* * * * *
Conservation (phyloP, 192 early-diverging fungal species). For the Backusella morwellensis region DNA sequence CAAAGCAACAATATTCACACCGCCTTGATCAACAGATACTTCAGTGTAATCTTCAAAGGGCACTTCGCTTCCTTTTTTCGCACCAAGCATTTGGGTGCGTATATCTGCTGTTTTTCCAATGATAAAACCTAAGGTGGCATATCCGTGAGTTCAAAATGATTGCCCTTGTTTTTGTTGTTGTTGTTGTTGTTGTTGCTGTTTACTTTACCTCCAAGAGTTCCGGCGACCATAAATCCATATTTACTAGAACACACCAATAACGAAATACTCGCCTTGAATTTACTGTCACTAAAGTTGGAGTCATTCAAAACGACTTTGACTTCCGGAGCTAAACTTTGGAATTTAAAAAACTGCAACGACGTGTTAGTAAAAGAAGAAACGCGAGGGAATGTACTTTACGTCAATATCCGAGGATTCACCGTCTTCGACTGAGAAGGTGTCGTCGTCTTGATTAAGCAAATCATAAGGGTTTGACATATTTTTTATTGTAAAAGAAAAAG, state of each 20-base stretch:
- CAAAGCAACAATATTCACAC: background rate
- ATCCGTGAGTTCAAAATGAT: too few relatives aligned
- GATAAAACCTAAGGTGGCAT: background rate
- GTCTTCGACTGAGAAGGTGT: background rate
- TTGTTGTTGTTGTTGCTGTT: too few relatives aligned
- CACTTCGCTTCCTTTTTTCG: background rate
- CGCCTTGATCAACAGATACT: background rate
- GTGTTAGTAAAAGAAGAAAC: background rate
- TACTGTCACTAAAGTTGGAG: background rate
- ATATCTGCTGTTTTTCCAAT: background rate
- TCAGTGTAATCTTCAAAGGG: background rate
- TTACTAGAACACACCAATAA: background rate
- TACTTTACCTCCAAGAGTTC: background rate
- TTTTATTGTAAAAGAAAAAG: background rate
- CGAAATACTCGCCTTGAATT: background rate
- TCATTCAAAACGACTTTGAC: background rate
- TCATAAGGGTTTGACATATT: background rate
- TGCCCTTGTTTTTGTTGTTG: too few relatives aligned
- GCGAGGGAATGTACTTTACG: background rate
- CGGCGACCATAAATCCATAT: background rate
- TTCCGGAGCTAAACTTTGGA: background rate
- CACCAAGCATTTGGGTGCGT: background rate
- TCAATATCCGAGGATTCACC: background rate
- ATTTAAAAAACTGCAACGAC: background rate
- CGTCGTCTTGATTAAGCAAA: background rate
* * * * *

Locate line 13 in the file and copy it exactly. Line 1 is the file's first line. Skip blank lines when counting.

- TTACTAGAACACACCAATAA: background rate